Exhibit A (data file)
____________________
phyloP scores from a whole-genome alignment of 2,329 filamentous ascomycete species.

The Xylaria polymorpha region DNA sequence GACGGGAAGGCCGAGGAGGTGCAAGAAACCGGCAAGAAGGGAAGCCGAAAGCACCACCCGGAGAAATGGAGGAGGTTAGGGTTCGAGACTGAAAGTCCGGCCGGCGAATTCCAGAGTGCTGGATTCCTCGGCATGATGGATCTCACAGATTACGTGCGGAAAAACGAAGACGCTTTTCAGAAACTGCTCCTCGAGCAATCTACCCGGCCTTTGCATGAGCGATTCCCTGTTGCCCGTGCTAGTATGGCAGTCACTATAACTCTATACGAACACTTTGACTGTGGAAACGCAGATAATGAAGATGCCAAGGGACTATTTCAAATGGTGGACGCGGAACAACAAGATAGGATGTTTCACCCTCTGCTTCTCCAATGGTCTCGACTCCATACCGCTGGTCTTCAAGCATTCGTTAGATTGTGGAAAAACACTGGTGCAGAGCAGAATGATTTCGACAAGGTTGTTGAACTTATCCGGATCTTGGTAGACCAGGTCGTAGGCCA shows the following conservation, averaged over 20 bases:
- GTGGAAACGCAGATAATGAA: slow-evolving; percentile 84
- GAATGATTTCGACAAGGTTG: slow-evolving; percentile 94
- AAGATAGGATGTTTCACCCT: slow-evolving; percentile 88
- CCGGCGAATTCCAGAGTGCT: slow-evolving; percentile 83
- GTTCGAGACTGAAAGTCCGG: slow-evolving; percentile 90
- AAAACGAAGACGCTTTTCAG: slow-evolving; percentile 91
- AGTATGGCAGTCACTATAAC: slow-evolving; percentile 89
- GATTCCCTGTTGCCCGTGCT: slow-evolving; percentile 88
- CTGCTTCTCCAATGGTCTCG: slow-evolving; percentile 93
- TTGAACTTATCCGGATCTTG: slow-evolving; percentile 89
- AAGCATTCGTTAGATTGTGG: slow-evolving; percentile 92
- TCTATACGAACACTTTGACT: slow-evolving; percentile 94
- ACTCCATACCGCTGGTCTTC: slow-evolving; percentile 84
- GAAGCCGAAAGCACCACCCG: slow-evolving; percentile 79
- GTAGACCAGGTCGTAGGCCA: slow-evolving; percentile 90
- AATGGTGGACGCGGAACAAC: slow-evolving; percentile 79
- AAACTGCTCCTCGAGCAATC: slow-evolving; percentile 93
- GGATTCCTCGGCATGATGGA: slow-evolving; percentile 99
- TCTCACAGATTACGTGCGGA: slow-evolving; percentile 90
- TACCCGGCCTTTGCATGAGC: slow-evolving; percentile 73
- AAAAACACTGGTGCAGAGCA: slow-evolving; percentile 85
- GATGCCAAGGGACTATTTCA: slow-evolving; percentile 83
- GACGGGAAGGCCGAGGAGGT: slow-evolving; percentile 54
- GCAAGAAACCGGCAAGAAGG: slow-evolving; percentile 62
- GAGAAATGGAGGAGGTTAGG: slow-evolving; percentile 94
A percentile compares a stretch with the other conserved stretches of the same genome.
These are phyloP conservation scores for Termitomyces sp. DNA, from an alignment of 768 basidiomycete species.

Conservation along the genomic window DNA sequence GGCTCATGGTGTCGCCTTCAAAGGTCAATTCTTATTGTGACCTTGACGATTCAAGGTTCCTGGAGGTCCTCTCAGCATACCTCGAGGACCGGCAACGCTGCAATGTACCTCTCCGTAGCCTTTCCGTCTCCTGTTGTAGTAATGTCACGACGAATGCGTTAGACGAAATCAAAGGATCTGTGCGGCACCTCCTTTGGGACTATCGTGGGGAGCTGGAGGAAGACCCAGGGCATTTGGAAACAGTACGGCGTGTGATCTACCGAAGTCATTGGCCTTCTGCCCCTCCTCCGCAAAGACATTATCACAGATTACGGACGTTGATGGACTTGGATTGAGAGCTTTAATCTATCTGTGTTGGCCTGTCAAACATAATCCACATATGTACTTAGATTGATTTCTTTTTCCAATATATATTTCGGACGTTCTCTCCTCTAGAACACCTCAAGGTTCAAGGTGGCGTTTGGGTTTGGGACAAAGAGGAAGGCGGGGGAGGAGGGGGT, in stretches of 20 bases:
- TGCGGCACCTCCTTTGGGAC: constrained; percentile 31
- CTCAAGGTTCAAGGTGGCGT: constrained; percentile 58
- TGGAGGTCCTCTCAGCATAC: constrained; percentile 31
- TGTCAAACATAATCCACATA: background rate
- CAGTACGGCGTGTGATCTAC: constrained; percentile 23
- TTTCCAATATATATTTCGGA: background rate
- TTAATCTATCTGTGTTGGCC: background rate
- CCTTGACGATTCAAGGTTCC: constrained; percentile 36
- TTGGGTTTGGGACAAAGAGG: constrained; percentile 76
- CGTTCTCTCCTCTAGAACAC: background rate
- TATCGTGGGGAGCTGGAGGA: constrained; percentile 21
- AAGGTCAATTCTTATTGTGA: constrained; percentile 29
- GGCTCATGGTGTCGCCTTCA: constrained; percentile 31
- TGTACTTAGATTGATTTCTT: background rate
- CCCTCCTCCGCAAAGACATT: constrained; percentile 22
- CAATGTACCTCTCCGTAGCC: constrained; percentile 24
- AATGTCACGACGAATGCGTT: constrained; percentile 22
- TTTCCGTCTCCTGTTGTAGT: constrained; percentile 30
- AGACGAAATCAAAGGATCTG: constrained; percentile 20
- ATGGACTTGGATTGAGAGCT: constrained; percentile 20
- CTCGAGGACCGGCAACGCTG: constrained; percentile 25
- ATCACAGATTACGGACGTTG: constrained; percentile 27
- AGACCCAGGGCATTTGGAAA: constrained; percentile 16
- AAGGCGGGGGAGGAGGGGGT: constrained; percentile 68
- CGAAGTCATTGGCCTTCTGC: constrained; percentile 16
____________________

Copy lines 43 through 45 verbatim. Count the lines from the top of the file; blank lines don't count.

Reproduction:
- GGCTCATGGTGTCGCCTTCA: constrained; percentile 31
- TGTACTTAGATTGATTTCTT: background rate
- CCCTCCTCCGCAAAGACATT: constrained; percentile 22